+-----+------+-----+-----+----------+------+----------+---------+-------+-----+---------+---------+
  | pid | ppid | uid | gid | cmndline | sess | priority |  ttynum | start | run | status  | threads |
  +-----+------+-----+-----+----------+------+----------+---------+-------+-----+---------+---------+
  |   0 |    0 |   0 |   0 | 'init'   |    0 |        4 | <undef> |     0 | 999 | 'ioblk' | <undef> |
  | 100 |    0 | 200 |  20 | 'bash'   |    1 |        8 |   pty/1 | 10000 | 200 | 'wait'  |       8 |
  | 782 |  241 | 501 | 501 | 'cygwin' |    0 |        4 | <undef> |     0 | 999 | 'ioblk' |       8 |
  +-----+------+-----+-----+----------+------+----------+---------+-------+-----+---------+---------+

In the real world, it's a bit more complicated and especially the process table is a bit larger, but it illustrates the most important points:

This is a fictive example - it's not verified how DBD::Sys behaves in cygwin! Maybe the user mapping works fine - maybe there will be no problem at all. Maybe you will get duplicated lines for each process with completely different data.

This is an experimental feature. Use with caution!

METHODS ^

new

  sub new( $proto, $tableInfo, $attrs ) { ... }

Creates a new composite table based on the tables in $tableInfo, analyses the result view and create a merge plan for extending rows and appending rows.

The order of the embedded tables is primarily influenced by the priority of the table and secondarily by the alphabetic order of their package names.

In /DESCRIPTION example, DBD::Sys::Plugin::Any::Procs has a priority of 100 and DBD::Sys::Plugin::Win32::Procs has a priority of 500. So D::S::P::Any::Procs dominates.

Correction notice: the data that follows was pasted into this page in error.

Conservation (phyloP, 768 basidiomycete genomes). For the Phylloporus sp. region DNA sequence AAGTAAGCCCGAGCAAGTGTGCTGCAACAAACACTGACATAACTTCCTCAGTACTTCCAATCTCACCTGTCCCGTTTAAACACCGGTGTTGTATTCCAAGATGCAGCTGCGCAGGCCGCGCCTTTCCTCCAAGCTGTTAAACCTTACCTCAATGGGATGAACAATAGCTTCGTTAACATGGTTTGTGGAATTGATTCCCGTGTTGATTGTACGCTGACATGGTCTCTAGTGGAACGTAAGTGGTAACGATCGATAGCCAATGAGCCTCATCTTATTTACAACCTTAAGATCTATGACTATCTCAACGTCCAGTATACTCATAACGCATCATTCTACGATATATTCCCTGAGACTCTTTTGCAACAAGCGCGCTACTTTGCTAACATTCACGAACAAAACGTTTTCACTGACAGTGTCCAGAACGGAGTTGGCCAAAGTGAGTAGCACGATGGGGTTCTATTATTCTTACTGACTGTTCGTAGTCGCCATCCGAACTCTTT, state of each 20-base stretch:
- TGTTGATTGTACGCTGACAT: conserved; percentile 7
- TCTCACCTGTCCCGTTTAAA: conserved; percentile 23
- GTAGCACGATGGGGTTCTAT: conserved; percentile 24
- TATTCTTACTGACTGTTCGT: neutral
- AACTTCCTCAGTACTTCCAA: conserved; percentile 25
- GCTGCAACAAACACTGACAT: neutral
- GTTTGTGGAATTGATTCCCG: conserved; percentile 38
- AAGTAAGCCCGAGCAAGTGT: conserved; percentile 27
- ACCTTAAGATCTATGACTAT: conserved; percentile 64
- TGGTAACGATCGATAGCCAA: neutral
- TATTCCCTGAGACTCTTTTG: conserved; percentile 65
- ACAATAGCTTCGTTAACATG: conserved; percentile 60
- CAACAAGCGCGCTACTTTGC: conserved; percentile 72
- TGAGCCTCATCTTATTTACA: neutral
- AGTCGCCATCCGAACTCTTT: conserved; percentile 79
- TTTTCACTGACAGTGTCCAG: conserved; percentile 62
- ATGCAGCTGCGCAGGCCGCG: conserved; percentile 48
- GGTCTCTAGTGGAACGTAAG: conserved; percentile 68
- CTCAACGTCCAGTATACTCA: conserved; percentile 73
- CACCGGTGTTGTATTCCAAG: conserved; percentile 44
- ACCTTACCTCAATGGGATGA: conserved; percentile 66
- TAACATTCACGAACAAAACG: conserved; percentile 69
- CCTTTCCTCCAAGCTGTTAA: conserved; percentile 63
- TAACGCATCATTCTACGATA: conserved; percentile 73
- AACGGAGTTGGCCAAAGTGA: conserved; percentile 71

get_col_names

This method is called during the construction phase of the table. It must be a static method - the called context is the class name of the constructed object.

collect_data

Merges the collected data by the embedded tables into one composed list of rows. This list of rows will be delivered to SQL::Statement when fetch_row is called.

The merge phase is demonstrated in the example in "DESCRIPTION".

AUTHOR ^

    Jens Rehsack
    CPAN ID: REHSACK
    rehsack@cpan.org
    http://search.cpan.org/~rehsack/

COPYRIGHT ^

This program is free software; you can redistribute it and/or modify it under the same terms as Perl itself.

The full text of the license can be found in the LICENSE file included with this module.

SUPPORT ^

Free support can be requested via regular CPAN bug-tracking system. There is no guaranteed reaction time or solution time, but it's always tried to give accept or reject a reported ticket within a week. It depends on business load. That doesn't mean that ticket via rt aren't handles as soon as possible, that means that soon depends on how much I have to do.

Business and commercial support should be acquired from the authors via preferred freelancer agencies.

SEE ALSO ^

perl(1), DBI, Module::Build, Module::Pluggable, Params::Util, SQL::Statement.